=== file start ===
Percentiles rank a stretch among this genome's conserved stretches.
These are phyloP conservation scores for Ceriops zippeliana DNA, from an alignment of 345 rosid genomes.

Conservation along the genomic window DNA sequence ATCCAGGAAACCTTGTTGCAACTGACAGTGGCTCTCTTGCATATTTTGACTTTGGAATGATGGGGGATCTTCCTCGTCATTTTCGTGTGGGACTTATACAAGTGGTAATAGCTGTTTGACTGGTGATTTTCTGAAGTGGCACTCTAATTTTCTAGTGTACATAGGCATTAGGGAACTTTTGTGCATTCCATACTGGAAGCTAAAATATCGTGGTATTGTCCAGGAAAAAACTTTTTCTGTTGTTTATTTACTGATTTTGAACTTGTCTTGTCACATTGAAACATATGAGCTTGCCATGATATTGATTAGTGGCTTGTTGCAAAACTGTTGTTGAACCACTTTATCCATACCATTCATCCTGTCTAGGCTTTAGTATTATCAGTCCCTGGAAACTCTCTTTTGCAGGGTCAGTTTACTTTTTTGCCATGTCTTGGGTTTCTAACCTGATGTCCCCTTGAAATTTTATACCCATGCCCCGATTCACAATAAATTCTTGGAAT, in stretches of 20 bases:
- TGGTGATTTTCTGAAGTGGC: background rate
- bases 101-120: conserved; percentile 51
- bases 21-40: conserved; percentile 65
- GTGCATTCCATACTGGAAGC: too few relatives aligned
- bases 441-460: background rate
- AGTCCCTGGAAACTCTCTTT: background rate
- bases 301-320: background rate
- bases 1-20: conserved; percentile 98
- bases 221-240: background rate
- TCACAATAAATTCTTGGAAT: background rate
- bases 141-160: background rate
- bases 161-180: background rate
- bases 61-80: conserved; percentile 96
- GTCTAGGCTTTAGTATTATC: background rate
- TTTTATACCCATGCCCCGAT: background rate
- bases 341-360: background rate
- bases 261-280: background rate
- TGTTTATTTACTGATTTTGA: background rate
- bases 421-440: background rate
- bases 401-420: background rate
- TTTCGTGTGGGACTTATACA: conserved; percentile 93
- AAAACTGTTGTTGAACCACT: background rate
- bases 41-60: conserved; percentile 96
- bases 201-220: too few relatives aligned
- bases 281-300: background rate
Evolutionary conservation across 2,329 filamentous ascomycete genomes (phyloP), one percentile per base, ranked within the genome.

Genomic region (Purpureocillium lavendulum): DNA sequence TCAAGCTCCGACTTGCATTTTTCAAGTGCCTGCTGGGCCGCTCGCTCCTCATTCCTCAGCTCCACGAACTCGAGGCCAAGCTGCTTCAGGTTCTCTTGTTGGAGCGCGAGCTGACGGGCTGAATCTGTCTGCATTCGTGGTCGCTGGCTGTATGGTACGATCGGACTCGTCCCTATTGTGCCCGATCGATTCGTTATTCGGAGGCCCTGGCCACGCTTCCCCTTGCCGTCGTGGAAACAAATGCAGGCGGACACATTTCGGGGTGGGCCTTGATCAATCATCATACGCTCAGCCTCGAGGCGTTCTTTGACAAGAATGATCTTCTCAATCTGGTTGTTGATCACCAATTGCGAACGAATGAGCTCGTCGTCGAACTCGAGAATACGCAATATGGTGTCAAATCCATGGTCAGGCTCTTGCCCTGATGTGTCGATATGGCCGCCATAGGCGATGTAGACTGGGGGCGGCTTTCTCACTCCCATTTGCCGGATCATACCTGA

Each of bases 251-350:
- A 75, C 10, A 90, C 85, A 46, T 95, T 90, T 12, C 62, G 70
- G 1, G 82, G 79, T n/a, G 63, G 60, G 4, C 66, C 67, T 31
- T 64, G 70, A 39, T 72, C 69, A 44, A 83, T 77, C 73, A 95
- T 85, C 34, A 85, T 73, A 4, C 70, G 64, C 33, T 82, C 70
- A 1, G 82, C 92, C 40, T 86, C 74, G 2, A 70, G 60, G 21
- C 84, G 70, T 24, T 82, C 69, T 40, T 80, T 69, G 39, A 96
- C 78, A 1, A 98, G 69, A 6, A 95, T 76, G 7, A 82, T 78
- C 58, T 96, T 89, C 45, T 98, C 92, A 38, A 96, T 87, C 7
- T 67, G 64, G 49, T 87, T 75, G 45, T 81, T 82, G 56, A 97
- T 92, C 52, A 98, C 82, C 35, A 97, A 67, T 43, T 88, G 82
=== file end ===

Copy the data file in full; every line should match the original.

Percentiles rank a stretch among this genome's conserved stretches.
These are phyloP conservation scores for Ceriops zippeliana DNA, from an alignment of 345 rosid genomes.

Conservation along the genomic window DNA sequence ATCCAGGAAACCTTGTTGCAACTGACAGTGGCTCTCTTGCATATTTTGACTTTGGAATGATGGGGGATCTTCCTCGTCATTTTCGTGTGGGACTTATACAAGTGGTAATAGCTGTTTGACTGGTGATTTTCTGAAGTGGCACTCTAATTTTCTAGTGTACATAGGCATTAGGGAACTTTTGTGCATTCCATACTGGAAGCTAAAATATCGTGGTATTGTCCAGGAAAAAACTTTTTCTGTTGTTTATTTACTGATTTTGAACTTGTCTTGTCACATTGAAACATATGAGCTTGCCATGATATTGATTAGTGGCTTGTTGCAAAACTGTTGTTGAACCACTTTATCCATACCATTCATCCTGTCTAGGCTTTAGTATTATCAGTCCCTGGAAACTCTCTTTTGCAGGGTCAGTTTACTTTTTTGCCATGTCTTGGGTTTCTAACCTGATGTCCCCTTGAAATTTTATACCCATGCCCCGATTCACAATAAATTCTTGGAAT, in stretches of 20 bases:
- TGGTGATTTTCTGAAGTGGC: background rate
- bases 101-120: conserved; percentile 51
- bases 21-40: conserved; percentile 65
- GTGCATTCCATACTGGAAGC: too few relatives aligned
- bases 441-460: background rate
- AGTCCCTGGAAACTCTCTTT: background rate
- bases 301-320: background rate
- bases 1-20: conserved; percentile 98
- bases 221-240: background rate
- TCACAATAAATTCTTGGAAT: background rate
- bases 141-160: background rate
- bases 161-180: background rate
- bases 61-80: conserved; percentile 96
- GTCTAGGCTTTAGTATTATC: background rate
- TTTTATACCCATGCCCCGAT: background rate
- bases 341-360: background rate
- bases 261-280: background rate
- TGTTTATTTACTGATTTTGA: background rate
- bases 421-440: background rate
- bases 401-420: background rate
- TTTCGTGTGGGACTTATACA: conserved; percentile 93
- AAAACTGTTGTTGAACCACT: background rate
- bases 41-60: conserved; percentile 96
- bases 201-220: too few relatives aligned
- bases 281-300: background rate
Evolutionary conservation across 2,329 filamentous ascomycete genomes (phyloP), one percentile per base, ranked within the genome.

Genomic region (Purpureocillium lavendulum): DNA sequence TCAAGCTCCGACTTGCATTTTTCAAGTGCCTGCTGGGCCGCTCGCTCCTCATTCCTCAGCTCCACGAACTCGAGGCCAAGCTGCTTCAGGTTCTCTTGTTGGAGCGCGAGCTGACGGGCTGAATCTGTCTGCATTCGTGGTCGCTGGCTGTATGGTACGATCGGACTCGTCCCTATTGTGCCCGATCGATTCGTTATTCGGAGGCCCTGGCCACGCTTCCCCTTGCCGTCGTGGAAACAAATGCAGGCGGACACATTTCGGGGTGGGCCTTGATCAATCATCATACGCTCAGCCTCGAGGCGTTCTTTGACAAGAATGATCTTCTCAATCTGGTTGTTGATCACCAATTGCGAACGAATGAGCTCGTCGTCGAACTCGAGAATACGCAATATGGTGTCAAATCCATGGTCAGGCTCTTGCCCTGATGTGTCGATATGGCCGCCATAGGCGATGTAGACTGGGGGCGGCTTTCTCACTCCCATTTGCCGGATCATACCTGA

Each of bases 251-350:
- A 75, C 10, A 90, C 85, A 46, T 95, T 90, T 12, C 62, G 70
- G 1, G 82, G 79, T n/a, G 63, G 60, G 4, C 66, C 67, T 31
- T 64, G 70, A 39, T 72, C 69, A 44, A 83, T 77, C 73, A 95
- T 85, C 34, A 85, T 73, A 4, C 70, G 64, C 33, T 82, C 70
- A 1, G 82, C 92, C 40, T 86, C 74, G 2, A 70, G 60, G 21
- C 84, G 70, T 24, T 82, C 69, T 40, T 80, T 69, G 39, A 96
- C 78, A 1, A 98, G 69, A 6, A 95, T 76, G 7, A 82, T 78
- C 58, T 96, T 89, C 45, T 98, C 92, A 38, A 96, T 87, C 7
- T 67, G 64, G 49, T 87, T 75, G 45, T 81, T 82, G 56, A 97
- T 92, C 52, A 98, C 82, C 35, A 97, A 67, T 43, T 88, G 82